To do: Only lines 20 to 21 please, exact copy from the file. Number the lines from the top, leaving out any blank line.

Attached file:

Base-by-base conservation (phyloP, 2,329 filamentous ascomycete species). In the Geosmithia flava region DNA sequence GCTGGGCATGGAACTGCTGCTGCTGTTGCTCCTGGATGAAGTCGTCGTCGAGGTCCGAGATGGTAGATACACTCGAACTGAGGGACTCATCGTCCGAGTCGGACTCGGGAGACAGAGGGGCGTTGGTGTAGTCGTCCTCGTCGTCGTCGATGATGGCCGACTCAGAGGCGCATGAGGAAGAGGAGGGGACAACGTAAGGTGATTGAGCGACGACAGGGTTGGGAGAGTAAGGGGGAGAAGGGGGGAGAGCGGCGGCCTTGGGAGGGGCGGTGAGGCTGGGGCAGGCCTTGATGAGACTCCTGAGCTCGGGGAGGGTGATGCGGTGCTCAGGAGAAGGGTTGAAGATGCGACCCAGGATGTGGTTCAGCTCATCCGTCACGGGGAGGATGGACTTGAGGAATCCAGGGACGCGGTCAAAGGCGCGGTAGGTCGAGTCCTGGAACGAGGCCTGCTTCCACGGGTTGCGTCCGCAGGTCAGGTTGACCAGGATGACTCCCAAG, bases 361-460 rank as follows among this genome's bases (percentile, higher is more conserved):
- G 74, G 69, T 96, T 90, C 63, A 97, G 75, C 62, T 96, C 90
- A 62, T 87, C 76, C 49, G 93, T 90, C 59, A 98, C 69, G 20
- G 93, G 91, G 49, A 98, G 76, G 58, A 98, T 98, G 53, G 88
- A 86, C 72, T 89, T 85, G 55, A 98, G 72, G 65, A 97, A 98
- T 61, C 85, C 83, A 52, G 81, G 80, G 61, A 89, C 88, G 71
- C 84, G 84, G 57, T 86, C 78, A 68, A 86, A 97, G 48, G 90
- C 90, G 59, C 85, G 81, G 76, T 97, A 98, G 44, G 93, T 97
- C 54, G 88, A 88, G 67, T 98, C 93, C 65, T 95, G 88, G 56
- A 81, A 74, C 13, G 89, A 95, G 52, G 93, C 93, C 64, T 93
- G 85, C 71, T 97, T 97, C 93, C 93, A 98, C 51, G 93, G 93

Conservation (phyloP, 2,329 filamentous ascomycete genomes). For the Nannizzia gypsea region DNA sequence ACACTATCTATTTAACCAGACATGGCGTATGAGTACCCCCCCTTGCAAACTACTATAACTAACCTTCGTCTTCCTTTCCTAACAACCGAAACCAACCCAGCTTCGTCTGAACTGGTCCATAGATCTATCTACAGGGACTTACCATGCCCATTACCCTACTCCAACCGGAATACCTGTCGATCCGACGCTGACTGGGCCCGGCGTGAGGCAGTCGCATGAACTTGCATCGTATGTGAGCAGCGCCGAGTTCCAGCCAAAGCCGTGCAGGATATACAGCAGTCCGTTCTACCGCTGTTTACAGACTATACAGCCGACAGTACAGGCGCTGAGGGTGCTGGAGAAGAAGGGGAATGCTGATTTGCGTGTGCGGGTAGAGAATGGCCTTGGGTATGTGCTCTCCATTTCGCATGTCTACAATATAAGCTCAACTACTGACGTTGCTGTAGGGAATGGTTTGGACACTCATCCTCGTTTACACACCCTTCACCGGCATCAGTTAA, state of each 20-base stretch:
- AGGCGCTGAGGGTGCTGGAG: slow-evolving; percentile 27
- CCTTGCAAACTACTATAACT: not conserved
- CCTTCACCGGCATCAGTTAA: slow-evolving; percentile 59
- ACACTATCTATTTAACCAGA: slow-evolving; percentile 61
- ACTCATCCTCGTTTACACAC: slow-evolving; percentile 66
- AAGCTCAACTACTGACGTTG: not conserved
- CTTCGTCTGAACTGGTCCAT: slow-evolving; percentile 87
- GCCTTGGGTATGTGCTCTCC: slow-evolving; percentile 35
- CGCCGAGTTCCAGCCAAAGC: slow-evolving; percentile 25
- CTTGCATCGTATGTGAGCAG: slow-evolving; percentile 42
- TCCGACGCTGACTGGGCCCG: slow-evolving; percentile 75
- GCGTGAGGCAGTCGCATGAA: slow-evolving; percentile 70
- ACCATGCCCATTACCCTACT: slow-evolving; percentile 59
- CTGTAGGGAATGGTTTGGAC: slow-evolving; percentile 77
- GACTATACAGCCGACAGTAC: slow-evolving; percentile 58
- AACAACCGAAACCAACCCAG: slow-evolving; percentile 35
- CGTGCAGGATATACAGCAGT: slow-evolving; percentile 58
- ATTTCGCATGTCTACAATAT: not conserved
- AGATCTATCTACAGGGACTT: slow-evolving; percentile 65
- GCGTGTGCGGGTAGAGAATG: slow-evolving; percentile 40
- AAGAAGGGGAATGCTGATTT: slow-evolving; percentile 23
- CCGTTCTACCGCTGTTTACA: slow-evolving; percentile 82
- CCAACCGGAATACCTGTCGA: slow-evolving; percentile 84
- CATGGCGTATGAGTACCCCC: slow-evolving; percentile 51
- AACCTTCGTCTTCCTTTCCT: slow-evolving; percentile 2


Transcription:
- GCCTTGGGTATGTGCTCTCC: slow-evolving; percentile 35
- CGCCGAGTTCCAGCCAAAGC: slow-evolving; percentile 25